Jedi: Survivor is actually excellent, and that’s terrible
The Fallen Order sequel is a paradox of galactic proportions.
Screenshot by Dot Esports
The 2010s weren’t too kind to the Star Wars franchise. The return of the galaxy far, far away to the big screen was met with middling fan response, and that’s perhaps being too generous. The two Battlefront games EA launched to coincide with the movie releases did not fare much better. When Jedi: Fallen Order came out at the tail end of the decade, the expectations were it would be the final nail in the coffin of a dismal decade for Star Wars.
To the surprise of everyone but the most faithful optimists, 2019’s Star Wars Jedi: Fallen Order was pretty good. Many would say it was great. We personally prefer to save the masterpiece claims for when they’re truly warranted, but there’s no denying Fallen Order was the most well-received bit of Star Wars media in a long while.
That’s not a product of blind fanboys overtaking the discussion either. While it can and definitely was criticized for borrowing other games’ ideas, Jedi: Fallen Order did that in a respectful and mostly enjoyable manner. True genius isn’t creating something out of nothing, but taking someone else’s idea and improving upon it. Borrowed gameplay mechanics or not, Fallen Order delivered a good gaming experience that warranted just anticipation for its sequel.
Gone are the days of rushed sequels, and we should all be thankful for it. Knights of the Old Republic and The Force Unleashed, two of the most beloved Star Wars games ever, both got a sequel within a year. One was good but still worse than its predecessor, the other was a complete letdown. EA decided to give Respawn the necessary time to make sure the Fallen Order sequel is what every game sequel should strive to be: an improvement upon the first entry in every imaginable way.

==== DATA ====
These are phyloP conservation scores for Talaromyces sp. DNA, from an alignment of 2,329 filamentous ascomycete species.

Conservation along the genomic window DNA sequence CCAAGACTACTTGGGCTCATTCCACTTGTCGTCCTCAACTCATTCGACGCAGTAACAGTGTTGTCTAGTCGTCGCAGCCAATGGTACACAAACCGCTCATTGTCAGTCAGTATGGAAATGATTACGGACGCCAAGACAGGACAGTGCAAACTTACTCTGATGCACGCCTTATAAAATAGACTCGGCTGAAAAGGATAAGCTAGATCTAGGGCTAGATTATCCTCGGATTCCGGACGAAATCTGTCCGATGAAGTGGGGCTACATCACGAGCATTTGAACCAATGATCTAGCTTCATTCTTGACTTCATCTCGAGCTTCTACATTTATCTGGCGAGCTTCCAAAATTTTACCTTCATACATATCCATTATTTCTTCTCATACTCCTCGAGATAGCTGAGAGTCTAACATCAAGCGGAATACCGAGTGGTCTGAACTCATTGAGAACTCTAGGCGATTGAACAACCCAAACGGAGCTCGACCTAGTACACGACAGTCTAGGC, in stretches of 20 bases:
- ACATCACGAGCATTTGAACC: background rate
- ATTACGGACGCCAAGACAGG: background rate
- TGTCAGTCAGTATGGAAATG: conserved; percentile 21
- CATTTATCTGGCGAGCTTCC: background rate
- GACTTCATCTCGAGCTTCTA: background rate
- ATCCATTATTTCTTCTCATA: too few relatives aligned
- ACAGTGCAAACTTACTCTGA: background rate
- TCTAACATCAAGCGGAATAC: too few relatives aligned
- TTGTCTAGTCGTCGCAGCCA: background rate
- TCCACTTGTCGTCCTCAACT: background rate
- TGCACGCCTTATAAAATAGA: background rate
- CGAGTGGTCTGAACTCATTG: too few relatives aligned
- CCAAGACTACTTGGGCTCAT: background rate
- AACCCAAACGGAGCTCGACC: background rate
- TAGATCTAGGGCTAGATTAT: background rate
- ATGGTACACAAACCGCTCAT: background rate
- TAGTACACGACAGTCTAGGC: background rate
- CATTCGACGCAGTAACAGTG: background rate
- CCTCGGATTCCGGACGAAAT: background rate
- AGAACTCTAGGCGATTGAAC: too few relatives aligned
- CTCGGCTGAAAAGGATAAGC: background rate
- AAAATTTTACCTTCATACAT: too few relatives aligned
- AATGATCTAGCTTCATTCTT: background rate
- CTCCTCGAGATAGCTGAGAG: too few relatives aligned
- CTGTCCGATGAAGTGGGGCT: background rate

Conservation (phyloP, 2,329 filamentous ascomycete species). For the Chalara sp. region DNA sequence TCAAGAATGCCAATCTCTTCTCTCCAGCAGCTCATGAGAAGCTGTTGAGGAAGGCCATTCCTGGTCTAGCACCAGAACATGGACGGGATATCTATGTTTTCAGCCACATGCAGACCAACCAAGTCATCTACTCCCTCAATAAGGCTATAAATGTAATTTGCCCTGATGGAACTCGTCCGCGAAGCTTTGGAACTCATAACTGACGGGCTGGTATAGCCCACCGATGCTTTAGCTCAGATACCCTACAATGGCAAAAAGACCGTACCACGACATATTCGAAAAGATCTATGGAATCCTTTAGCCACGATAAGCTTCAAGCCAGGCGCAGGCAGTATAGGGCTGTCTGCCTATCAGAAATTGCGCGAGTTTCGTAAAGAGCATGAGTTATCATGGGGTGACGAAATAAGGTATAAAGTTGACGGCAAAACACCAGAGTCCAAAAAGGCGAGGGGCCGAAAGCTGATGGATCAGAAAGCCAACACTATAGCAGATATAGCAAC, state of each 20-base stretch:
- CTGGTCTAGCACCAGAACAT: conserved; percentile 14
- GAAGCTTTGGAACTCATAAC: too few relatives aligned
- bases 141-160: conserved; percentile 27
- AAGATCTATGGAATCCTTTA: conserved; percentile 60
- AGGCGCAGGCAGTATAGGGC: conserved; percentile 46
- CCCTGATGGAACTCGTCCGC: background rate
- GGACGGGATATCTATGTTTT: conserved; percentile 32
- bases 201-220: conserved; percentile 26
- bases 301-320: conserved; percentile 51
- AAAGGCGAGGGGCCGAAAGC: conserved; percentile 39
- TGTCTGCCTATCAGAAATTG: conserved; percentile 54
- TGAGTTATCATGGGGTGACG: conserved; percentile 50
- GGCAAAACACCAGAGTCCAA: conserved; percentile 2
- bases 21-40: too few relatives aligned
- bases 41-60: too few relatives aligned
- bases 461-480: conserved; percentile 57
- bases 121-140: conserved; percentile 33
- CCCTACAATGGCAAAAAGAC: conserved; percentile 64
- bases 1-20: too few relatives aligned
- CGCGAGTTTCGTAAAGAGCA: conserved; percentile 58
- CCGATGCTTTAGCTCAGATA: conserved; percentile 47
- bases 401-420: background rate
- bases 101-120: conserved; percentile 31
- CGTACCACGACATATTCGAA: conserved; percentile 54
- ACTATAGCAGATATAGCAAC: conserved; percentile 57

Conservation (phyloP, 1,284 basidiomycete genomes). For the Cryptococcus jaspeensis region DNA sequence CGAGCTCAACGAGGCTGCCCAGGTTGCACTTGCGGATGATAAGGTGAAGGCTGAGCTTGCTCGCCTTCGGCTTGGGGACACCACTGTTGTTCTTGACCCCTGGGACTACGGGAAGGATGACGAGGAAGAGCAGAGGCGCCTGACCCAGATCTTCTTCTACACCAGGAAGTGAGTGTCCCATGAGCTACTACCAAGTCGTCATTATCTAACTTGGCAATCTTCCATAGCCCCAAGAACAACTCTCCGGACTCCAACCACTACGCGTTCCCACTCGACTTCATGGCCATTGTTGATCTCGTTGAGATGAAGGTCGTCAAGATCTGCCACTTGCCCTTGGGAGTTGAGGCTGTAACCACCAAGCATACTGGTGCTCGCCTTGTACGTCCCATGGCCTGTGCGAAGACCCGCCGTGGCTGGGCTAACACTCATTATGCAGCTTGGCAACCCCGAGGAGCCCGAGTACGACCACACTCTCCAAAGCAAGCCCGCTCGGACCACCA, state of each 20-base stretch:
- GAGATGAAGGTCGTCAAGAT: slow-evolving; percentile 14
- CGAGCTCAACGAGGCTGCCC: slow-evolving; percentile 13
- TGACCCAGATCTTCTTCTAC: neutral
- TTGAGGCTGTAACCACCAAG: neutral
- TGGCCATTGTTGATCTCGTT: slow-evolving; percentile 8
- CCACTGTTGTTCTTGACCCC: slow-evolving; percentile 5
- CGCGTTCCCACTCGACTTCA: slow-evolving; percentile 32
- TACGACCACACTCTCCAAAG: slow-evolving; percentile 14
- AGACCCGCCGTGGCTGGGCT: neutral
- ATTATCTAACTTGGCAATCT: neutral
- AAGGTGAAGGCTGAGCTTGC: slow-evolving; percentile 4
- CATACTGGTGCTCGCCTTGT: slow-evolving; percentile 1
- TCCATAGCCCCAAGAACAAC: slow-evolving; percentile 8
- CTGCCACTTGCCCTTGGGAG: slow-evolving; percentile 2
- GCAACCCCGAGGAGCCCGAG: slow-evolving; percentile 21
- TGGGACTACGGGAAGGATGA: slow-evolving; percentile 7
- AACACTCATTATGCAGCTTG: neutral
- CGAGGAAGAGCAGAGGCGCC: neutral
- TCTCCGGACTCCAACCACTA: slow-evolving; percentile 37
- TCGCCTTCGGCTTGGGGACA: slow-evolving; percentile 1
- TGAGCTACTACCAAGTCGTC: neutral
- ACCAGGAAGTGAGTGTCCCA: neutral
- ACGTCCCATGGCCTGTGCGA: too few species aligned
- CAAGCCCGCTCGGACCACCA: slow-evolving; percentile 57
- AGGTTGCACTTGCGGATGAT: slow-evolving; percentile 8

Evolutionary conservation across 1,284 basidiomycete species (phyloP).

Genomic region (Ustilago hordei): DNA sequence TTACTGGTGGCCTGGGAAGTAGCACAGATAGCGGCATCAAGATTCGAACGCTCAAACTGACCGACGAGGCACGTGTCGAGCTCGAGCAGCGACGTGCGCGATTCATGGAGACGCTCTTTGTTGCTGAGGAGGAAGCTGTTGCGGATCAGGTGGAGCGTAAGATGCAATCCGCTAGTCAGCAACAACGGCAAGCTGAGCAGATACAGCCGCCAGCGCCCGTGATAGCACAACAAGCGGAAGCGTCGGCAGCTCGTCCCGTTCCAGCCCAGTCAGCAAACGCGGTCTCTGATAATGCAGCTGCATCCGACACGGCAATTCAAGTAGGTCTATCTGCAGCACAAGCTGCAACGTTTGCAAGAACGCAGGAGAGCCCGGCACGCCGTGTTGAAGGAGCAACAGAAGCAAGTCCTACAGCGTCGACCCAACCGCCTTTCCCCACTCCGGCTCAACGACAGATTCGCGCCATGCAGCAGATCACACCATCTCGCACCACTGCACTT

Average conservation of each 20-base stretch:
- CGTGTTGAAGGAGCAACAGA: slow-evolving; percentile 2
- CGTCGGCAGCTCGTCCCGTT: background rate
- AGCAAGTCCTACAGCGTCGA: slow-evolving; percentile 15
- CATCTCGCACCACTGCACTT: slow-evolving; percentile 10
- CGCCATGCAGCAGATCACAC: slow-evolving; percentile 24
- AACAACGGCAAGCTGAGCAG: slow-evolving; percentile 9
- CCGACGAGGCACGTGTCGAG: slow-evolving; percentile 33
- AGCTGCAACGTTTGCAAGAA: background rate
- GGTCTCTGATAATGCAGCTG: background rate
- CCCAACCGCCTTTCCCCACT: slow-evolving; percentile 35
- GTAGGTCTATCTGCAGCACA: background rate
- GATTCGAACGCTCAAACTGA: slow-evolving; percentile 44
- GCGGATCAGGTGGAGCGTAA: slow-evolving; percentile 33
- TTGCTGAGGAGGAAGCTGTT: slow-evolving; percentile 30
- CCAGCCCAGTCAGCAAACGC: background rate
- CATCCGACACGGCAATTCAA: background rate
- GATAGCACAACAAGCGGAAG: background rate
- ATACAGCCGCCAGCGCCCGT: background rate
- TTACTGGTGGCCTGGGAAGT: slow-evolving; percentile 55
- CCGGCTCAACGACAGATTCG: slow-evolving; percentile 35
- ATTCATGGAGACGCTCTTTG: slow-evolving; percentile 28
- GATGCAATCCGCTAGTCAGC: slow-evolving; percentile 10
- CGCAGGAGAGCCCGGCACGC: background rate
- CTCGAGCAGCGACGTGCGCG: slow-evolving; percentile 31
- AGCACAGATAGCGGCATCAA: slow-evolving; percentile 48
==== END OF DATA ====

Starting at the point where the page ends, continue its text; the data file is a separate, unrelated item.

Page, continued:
This prolonged four-year development cycle finally produced a harvest on April 28, the launch day of Jedi: Survivor. The first 24 hours of such a massive and long-anticipated release should be reserved for intense gaming sessions, first impressions, and overall fan excitement. Alas, that’s very rarely the case in modern gaming.
If it wasn’t for horror classics getting top notch remakes in 2023, we’d be hard pressed to remember the most recent AAA video game that did not have severe performance issues at launch. Jedi: Survivor was not only not an exception, it was one of the most outstanding examples of just how poorly optimized modern AAA games tend to be at launch.
As usual, PC got it the worst. It didn’t matter if you got a six-year-old 1080 TI or a new $1600 founders edition 4090, you could not run Jedi: Survivor at a consistent 60 FPS. Those select few who achieved a respectable average frame rate were not spared. The vast selection of bugs Jedi: Survivor had on offer—including intense stutters, frequent lag, and good old straight-to-the-point crashes—made sure even those who had it better did not actually have it good.
Consoles typically fare relatively well while PC gamers are going through performance nightmares. That was partially the case here, the console version was admittedly performing better, yet EA is still releasing patches that attempt to fix bugs and stabilize Jedi: Survivor on consoles too. Even the usually safe platforms could not escape this poorly optimized release’s wrath.
A game releasing in such a state is a universally bad omen. Empiric evidence is more than enough to explain why we’d expect a poorly optimized game to be poor in general, but we’ll attempt to use logic instead. Here goes: if development was forced to a point where the game is released in a broken state, it’s feasible to assume the whole game suffered from similar treatment, which more or less guarantees a dip in product quality. Makes sense, right?
In a welcome breach of conventional logic, Jedi: Survivor is not an awful game. Quite the contrary; it has a case that it actually is everything a sequel should be, an improvement over Jedi: Fallen Order in every imaginable way. It expands on the characters, the story, the world, the traversal, the combat, and everything in between. Jedi: Survivor is, dare we say, an excellent game, and that’s truly terrible.